China’s Mid-Autumn Festival tourism hit by COVID curbs

People walk in a garden with decorated lanterns and light before Mid-Autumn festival at Wong Tai Sin temple in Hong Kong, China September 8, 2022. REUTERS/Tyrone Siu

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BEIJING, Sept 13 (Reuters) – The number of trips taken over China’s three-day Mid-Autumn Festival holiday shrank, with tourism revenue also falling, official data showed, as strict COVID-19 rules discouraged people from travelling.

The number of trips made by tourists fell 16.7% from a year earlier to 73.4 million trips during the holiday, which ended on Monday, according to the Ministry of Culture and Tourism.

Tourism earnings slumped 22.8% to 28.68 billion yuan ($4.14 billion), the data showed.

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China has been battling to contain the highly transmissible Omicron variant, imposing lockdowns of various degrees to stop its spread this year and stepping up curbs and restrictions when necessary.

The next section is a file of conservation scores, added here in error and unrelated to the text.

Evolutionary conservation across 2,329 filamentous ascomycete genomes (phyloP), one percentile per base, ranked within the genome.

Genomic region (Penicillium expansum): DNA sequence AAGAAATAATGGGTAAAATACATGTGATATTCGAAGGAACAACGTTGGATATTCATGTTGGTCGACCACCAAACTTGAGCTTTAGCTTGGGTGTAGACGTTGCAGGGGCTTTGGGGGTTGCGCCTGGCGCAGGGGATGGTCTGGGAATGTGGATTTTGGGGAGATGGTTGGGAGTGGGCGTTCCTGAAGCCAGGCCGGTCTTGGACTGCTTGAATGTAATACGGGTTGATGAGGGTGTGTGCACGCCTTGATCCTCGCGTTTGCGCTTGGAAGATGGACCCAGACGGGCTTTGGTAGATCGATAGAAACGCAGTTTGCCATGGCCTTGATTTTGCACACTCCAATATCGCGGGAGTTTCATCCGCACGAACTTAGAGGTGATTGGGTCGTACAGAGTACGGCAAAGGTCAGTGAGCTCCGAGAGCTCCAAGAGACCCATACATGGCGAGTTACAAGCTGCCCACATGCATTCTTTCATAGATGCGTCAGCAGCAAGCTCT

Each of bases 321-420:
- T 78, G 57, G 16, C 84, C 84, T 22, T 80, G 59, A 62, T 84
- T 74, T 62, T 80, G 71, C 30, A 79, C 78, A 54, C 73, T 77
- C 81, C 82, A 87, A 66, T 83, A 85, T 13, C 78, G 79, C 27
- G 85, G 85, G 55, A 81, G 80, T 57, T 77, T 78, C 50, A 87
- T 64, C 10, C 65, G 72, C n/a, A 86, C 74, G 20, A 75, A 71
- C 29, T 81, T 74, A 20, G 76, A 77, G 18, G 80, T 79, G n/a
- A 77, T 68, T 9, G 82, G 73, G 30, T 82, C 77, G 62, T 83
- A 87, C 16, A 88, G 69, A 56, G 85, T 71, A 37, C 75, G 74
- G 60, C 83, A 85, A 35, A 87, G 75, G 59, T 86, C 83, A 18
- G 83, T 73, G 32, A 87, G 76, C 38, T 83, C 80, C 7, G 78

In the Chinese capital Beijing, people returning to work on Tuesday needed to show negative results from tests taken within 48 hours, compared with 72 hours previously.

Authorities in general have also urged people to refrain from non-essential trips in the run-up to a week-long National Day holiday next month and a Communist Party Congress in mid-October.

“We believe travel for family gatherings, tourism and retail sales will be severely hit in coming months including the National Day Golden Week holiday from Oct. 1 to Oct. 7,” said Japanese brokerage and investment bank Nomura.

“The worsening tourism data may prompt more cuts of GDP growth forecasts on the Street,” Nomura wrote in a note on Tuesday.

During the busy Mid-Autumn Festival, a holiday that typically involves family reunions, trips by road were down 37% at 48.18 million and those by boat fell 15% to 1.54 million, state television reported on Monday.

People took 1.28 million trips within China by air, according to the CCTV report, a level nearly 60% lower than the corresponding holiday last year.

($1 = 6.9229 Chinese yuan)

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Reporting by Liangping Gao and Ryan Woo in Beijing and Aizhu Chen in Singapore; Editing by Philippa Fletcher and Jacqueine Wong

Our Standards: The Thomson Reuters Trust Principles.